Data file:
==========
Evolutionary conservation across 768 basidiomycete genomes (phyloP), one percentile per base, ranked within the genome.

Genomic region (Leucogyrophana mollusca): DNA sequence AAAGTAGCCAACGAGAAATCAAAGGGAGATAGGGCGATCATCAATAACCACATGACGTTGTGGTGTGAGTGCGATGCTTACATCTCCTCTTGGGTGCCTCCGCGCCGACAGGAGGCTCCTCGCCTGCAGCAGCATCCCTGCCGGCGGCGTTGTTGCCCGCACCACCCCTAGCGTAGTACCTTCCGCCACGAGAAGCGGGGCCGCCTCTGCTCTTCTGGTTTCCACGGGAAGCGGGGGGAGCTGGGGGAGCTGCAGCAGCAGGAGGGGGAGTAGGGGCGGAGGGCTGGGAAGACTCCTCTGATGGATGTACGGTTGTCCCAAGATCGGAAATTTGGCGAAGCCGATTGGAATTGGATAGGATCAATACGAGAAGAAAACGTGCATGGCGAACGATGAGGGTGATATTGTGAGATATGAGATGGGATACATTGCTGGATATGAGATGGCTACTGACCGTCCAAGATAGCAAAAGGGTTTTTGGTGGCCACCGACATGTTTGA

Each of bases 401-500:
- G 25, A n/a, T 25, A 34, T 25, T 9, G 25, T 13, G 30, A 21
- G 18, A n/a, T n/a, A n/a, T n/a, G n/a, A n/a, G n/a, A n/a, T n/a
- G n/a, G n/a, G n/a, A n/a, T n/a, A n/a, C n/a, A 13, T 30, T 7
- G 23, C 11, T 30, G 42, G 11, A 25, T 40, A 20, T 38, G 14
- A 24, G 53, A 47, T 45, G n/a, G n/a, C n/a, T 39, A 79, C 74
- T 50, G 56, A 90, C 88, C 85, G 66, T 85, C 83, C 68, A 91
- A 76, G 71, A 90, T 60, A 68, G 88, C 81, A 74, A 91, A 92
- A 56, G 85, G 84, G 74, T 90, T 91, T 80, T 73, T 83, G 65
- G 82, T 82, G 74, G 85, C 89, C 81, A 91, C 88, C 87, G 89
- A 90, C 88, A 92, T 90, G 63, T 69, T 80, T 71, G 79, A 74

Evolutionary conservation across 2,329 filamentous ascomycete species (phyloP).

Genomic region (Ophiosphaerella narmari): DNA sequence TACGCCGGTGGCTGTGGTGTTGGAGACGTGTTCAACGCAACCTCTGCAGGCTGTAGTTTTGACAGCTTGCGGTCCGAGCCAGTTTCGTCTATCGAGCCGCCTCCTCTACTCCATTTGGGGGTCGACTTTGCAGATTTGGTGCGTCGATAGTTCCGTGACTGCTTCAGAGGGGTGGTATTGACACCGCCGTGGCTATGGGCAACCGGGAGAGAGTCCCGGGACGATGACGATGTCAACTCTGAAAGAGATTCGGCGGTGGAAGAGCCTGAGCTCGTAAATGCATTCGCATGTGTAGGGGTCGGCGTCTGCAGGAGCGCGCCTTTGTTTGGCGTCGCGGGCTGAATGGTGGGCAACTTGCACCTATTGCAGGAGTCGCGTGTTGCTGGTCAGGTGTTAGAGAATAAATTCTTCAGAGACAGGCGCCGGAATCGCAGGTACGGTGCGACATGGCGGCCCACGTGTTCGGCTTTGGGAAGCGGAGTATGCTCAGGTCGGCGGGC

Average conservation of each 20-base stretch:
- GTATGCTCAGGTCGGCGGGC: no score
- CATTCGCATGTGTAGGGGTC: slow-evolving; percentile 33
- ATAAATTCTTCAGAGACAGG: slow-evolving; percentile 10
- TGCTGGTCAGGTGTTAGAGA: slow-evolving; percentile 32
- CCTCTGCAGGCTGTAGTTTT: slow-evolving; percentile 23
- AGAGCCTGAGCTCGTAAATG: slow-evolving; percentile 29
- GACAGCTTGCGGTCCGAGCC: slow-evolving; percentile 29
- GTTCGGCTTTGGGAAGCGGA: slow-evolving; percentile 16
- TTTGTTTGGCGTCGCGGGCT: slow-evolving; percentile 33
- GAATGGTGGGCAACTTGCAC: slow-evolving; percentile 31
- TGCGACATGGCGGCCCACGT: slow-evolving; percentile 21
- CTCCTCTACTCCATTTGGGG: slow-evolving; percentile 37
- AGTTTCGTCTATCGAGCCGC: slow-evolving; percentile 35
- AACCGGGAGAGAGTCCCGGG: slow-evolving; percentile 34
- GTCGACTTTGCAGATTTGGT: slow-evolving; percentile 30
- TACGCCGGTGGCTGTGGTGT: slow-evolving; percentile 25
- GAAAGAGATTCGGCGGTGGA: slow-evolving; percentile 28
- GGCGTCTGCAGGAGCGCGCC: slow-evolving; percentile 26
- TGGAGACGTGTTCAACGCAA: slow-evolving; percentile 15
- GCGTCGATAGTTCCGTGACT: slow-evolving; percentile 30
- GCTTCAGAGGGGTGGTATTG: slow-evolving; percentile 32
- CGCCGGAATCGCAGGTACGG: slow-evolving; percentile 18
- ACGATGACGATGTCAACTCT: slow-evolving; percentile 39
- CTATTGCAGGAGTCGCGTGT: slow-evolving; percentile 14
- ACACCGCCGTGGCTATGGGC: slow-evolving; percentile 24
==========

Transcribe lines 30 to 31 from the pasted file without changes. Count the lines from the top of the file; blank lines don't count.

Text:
- AACCGGGAGAGAGTCCCGGG: slow-evolving; percentile 34
- GTCGACTTTGCAGATTTGGT: slow-evolving; percentile 30